Berlin Film Festival features rare films about the Holocaust

In 2007, the Silver Bear Alfred Bauer Prize was awarded to Israeli director Joseph Cedar for Beaufort. Soon as this report became public, the festival announced his would not be named on the award.

A scene from The Last Stage (photo credit: WFDIF/W. JAKUBOWSKA)
A scene from The Last Stage
(photo credit: WFDIF/W. JAKUBOWSKA)
The legacy of the Holocaust is always present in Germany, and the 70th Berlinale, the Berlin International Film Festival, which runs through March 1, is acknowledging that history with world premieres of the digitally restored versions of two feature films about Jews made just after World War II, along with other selections.
Earlier this year, the festival changed the name of its Silver Bear Alfred Bauer Prize, named for the festival’s founding director, following a report in the German newspaper Die Zeit revealing that Bauer had held a “high-ranking position” in the Nazi bureaucracy, a fact which had not been reported in the past. Die Zeit said that he had worked closely with Nazi propaganda minister Joseph Goebbels. Bauer died in 1986 and the prize was named to honor him the following year.
This prize is given every year to a movie that “opens new perspectives on cinematic art.”
In 2007, the Silver Bear Alfred Bauer Prize was awarded to Israeli director Joseph Cedar for Beaufort. As soon as this report became public, the festival announced his name would be taken off the award, which would then simply be called the Silver Bear.
Two rarely shown classics about the Holocaust, The Distant Journey and The Last Stage, have been digitally restored and were shown in screenings that elicited emotional reactions from audiences.
The 1949 film, The Distant Journey by Alfréd Radok, is a Czech movie about a young Jewish doctor, Hana, in Czechoslovakia, who marries her gentile colleague and is not sent to a concentration camp. But she is unable to save her parents from deportation to death camps, and the process by which they are persecuted and eventually sent to their deaths is shown in excruciating, nightmarish detail, interspersed with documentary footage.
The Distant Journey is a haunting and moving film, one that was filmed in an expressionistic style. It was shown in Czechoslovakia when it was first released and then was not shown again until the early ‘90s. The restoration was carried out by the Národní Filmový Archiv (the National Film Archive) in Prague, at Universal Productions Partners.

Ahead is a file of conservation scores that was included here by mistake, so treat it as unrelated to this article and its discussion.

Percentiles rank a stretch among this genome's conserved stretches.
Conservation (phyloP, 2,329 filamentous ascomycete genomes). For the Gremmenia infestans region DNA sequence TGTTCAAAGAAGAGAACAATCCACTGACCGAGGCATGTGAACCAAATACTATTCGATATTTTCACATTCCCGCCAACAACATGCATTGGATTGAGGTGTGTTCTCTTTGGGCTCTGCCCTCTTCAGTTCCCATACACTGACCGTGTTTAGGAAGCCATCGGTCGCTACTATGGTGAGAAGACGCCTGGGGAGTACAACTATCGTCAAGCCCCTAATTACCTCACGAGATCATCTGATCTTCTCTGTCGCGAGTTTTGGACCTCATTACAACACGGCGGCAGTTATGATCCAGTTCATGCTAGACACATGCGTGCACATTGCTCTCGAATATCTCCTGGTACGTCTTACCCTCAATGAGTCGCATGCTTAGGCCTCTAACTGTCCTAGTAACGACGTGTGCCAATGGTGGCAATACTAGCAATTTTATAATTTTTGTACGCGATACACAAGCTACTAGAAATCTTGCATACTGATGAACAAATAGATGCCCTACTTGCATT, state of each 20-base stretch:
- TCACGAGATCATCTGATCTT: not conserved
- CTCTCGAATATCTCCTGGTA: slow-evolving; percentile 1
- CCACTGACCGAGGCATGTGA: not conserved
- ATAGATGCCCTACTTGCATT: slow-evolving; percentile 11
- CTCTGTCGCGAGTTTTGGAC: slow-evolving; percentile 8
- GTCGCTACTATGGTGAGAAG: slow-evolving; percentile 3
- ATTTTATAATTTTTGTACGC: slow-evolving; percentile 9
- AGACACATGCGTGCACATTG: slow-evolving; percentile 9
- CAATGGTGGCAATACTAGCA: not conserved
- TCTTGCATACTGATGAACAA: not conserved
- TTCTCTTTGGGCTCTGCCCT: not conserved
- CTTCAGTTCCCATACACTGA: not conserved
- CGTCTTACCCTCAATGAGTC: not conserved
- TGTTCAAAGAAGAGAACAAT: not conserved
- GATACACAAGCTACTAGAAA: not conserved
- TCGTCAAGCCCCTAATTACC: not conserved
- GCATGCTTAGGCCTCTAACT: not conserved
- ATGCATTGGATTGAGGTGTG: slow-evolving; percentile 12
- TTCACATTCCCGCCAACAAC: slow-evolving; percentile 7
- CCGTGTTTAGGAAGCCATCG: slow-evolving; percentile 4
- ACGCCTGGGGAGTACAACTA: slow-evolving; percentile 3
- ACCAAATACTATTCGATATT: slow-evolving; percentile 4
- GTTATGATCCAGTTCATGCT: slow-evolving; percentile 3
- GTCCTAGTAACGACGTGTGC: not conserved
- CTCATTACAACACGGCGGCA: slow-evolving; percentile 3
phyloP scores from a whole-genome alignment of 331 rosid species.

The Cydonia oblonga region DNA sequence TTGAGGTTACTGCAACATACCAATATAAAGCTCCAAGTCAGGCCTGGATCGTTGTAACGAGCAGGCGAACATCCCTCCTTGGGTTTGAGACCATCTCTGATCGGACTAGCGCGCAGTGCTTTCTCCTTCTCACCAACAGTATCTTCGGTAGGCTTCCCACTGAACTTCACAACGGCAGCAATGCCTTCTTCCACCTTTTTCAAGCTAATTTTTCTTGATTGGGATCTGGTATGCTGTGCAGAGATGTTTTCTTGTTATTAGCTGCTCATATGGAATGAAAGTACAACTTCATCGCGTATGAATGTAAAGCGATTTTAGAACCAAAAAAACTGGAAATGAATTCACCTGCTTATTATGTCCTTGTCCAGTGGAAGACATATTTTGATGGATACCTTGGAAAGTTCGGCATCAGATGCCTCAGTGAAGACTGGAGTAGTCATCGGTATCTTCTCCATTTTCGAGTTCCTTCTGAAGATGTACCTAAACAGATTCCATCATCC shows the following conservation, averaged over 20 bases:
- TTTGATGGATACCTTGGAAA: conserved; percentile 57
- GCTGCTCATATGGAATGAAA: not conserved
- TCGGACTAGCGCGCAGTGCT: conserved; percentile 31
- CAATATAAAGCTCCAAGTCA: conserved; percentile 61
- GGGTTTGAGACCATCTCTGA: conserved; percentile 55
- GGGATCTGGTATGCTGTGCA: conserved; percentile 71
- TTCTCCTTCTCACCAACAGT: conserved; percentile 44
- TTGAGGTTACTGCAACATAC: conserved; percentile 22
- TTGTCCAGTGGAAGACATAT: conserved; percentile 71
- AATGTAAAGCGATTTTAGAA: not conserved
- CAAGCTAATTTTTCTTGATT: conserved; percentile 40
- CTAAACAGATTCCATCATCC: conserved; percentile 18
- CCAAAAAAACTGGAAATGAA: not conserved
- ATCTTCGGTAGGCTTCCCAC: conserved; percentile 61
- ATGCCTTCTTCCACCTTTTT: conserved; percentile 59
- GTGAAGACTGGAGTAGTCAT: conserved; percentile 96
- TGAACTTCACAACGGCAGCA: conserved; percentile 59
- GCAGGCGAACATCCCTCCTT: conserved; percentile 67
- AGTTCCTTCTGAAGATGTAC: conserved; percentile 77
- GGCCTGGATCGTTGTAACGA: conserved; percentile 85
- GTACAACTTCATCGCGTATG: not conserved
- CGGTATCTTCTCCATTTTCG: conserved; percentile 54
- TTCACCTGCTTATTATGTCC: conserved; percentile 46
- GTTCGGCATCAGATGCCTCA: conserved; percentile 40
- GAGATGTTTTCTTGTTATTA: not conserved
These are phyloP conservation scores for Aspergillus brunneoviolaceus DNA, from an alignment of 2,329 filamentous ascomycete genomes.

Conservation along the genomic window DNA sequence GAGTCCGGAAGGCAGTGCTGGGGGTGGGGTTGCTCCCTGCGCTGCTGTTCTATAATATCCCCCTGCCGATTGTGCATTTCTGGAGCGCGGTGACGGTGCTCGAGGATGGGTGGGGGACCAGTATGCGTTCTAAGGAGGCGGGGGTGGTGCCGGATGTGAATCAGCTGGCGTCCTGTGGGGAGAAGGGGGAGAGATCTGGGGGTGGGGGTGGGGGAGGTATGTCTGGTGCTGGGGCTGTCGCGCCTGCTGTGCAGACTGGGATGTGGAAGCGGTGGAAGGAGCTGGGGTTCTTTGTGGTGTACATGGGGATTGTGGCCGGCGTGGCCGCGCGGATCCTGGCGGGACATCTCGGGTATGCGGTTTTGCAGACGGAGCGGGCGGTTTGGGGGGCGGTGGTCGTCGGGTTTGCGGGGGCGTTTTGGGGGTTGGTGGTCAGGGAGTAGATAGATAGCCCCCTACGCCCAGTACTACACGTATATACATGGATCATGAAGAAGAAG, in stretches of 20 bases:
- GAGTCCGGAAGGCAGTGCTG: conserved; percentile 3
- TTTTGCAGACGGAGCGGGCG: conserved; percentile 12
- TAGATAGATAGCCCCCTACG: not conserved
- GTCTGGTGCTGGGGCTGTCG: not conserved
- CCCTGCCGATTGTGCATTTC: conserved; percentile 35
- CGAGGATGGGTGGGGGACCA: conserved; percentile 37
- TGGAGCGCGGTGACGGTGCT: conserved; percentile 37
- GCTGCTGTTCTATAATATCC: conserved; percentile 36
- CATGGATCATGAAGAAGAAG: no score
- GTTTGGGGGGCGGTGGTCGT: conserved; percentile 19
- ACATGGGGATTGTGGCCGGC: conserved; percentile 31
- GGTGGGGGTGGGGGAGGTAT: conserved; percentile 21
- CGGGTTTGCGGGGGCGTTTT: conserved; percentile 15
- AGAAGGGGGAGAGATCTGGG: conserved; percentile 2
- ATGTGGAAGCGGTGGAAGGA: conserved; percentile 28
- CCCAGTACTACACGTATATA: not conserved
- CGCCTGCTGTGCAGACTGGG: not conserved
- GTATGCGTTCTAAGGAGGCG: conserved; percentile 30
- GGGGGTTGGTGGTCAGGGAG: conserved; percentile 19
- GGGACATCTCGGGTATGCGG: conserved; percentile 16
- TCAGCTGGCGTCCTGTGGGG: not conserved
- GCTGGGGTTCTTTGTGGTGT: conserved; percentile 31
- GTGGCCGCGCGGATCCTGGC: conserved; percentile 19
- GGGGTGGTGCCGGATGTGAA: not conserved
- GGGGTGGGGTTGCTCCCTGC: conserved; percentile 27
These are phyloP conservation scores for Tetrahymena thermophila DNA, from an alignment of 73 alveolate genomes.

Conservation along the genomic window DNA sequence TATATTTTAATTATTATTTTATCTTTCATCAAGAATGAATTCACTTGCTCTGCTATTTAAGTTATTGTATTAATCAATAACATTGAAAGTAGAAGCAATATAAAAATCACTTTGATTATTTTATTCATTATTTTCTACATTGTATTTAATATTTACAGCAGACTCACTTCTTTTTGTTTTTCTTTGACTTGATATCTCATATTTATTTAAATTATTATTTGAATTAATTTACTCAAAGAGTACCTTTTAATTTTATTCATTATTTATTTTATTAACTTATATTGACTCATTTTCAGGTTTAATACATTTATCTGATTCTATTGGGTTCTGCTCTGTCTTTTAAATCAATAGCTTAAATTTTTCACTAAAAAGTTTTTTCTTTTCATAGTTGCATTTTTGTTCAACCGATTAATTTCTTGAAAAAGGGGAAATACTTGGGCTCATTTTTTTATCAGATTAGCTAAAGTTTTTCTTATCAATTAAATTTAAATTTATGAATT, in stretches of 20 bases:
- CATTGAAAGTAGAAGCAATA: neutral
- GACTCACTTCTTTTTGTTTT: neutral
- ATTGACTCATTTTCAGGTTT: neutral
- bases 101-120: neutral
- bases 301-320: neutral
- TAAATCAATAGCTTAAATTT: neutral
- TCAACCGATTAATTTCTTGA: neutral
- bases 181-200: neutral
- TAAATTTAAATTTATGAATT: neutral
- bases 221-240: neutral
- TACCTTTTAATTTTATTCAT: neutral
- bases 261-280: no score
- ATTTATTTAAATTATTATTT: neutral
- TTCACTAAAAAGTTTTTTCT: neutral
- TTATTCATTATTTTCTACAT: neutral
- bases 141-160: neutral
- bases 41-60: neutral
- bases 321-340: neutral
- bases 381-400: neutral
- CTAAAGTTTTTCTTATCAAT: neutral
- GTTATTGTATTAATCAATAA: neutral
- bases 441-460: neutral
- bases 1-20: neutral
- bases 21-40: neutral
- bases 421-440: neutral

The Last Stage by Wanda Jakubowska is a 1948 Polish fiction film, with a strong documentary feel, about female inmates from many countries at the Auschwitz-Birkenau concentration camp. The drama was shot on location using non-professional actors from the area near the camp, and is based on testimonies of survivors. Each character speaks in her native language. The original negative did not survive, so a restoration was made through a complex process undertaken by Poland’s National Film Archive in cooperation with Tor Film Production.
More recent films about the Holocaust were also included in this year’s lineup. Vadim Perelman’s Persian Lessons, which premiered in the Berlinale Special section of the festival, divided audiences, some of whom enjoyed its intricate and often darkly comic plot, while others found it hopelessly contrived. It tells the story of a young Belgian Jew, Gilles (Nahuel Pérez Biscayart), who saves himself from being killed by pretending to be a Farsi-speaking Iranian. He then has to teach a language he doesn’t know to a Nazi commander.
The new French documentary Golda Maria, also shown in Berlinale Special, is a tribute by film producer Patrick Sobelman to his mother, a concentration camp survivor, whom he interviewed in 1994 about her experiences. After her death, Sobelman realized that her story would resonate with a wide audience, and he edited it with his son, Hugo, a documentary filmmaker.
These films will likely be shown in Israel during the next year, either at film festivals or in theaters.